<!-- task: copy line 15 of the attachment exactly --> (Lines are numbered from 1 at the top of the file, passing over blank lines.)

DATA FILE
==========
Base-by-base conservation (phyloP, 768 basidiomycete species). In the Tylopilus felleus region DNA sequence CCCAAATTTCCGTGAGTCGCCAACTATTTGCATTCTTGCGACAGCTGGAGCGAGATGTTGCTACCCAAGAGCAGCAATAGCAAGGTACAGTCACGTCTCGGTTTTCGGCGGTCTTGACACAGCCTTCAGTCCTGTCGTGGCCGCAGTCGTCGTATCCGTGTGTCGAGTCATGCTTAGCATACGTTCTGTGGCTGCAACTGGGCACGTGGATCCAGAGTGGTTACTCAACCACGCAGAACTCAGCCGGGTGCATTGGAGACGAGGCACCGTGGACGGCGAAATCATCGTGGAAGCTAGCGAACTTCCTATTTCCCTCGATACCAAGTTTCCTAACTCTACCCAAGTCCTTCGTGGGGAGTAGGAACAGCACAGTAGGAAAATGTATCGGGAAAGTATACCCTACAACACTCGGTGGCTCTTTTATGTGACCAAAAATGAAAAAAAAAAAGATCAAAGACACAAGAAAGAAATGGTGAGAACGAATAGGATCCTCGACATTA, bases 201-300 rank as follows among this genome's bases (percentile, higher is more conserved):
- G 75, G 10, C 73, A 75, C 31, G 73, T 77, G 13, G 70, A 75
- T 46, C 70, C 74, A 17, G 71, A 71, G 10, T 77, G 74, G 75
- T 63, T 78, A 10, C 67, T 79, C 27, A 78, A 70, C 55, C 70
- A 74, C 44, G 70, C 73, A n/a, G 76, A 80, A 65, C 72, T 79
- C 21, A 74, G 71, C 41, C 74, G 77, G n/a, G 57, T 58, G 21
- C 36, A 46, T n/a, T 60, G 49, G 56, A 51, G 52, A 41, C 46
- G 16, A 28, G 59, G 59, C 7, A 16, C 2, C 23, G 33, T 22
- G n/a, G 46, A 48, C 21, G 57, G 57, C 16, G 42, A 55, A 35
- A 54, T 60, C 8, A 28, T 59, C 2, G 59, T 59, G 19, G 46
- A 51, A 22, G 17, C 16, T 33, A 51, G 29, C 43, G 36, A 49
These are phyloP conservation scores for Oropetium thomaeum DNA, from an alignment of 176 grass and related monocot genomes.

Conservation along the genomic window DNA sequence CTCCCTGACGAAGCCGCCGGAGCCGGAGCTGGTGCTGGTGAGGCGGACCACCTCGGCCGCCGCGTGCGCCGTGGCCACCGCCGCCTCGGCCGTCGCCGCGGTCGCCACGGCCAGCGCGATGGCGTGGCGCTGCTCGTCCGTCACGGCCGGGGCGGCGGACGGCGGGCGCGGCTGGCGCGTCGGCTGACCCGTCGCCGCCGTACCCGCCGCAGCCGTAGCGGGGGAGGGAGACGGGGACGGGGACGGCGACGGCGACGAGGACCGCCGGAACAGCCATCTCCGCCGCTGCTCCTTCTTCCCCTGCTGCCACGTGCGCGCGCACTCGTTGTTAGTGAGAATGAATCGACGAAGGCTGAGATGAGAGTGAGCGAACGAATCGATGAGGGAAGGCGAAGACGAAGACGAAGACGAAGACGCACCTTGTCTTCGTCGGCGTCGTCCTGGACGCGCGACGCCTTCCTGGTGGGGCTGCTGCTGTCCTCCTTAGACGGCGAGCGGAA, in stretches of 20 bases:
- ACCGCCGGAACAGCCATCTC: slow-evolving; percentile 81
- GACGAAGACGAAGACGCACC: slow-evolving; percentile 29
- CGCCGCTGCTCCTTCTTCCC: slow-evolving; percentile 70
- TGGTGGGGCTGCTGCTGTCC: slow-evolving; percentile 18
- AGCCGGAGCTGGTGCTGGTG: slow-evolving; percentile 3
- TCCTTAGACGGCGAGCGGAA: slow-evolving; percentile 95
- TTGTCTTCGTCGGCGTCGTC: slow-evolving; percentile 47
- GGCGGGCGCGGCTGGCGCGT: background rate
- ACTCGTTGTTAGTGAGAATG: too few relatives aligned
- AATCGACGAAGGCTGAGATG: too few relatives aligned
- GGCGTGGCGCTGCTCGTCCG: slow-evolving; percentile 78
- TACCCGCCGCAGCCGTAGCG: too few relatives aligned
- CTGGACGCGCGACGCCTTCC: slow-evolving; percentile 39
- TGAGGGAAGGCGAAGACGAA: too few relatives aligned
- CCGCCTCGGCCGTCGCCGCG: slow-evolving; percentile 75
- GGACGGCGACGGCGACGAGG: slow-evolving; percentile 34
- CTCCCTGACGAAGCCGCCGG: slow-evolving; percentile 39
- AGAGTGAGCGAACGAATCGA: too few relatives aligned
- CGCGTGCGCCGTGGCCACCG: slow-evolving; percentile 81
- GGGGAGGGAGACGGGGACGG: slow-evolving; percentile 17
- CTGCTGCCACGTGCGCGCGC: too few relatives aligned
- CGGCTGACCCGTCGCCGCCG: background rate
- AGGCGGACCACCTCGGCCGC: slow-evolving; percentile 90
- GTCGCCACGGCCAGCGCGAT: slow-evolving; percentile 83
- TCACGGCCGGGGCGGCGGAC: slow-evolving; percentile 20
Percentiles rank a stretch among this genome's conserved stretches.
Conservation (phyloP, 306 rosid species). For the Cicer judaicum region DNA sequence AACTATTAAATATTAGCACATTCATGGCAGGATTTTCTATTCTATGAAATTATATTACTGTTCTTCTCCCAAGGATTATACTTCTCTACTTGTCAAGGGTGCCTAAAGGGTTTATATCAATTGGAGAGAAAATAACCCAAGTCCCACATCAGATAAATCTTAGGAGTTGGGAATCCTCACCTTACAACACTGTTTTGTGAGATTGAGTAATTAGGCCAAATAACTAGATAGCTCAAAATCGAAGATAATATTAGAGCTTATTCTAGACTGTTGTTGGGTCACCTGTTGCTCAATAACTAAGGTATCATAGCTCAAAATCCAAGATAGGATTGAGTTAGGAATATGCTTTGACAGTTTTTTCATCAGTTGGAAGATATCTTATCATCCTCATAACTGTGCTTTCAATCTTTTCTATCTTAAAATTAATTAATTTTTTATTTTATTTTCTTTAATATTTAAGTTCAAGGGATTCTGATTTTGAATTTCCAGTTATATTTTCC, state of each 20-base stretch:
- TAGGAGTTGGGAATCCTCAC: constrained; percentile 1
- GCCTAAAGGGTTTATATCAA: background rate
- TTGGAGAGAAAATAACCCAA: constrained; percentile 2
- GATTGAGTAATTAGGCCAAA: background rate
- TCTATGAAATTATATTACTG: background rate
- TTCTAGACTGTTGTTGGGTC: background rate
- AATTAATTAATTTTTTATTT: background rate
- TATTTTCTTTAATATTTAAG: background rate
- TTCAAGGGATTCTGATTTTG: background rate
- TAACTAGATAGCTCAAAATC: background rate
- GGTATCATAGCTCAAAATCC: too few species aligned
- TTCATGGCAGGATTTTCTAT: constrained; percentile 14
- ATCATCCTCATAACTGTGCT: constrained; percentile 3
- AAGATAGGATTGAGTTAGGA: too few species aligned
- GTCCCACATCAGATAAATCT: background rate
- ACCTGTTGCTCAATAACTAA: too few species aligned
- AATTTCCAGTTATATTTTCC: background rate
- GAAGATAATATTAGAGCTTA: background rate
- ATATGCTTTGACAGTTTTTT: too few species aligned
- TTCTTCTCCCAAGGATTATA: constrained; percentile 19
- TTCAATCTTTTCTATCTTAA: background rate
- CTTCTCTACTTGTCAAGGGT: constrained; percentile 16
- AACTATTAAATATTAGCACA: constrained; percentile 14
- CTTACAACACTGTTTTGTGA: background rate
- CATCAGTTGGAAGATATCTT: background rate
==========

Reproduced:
- GACGAAGACGAAGACGCACC: slow-evolving; percentile 29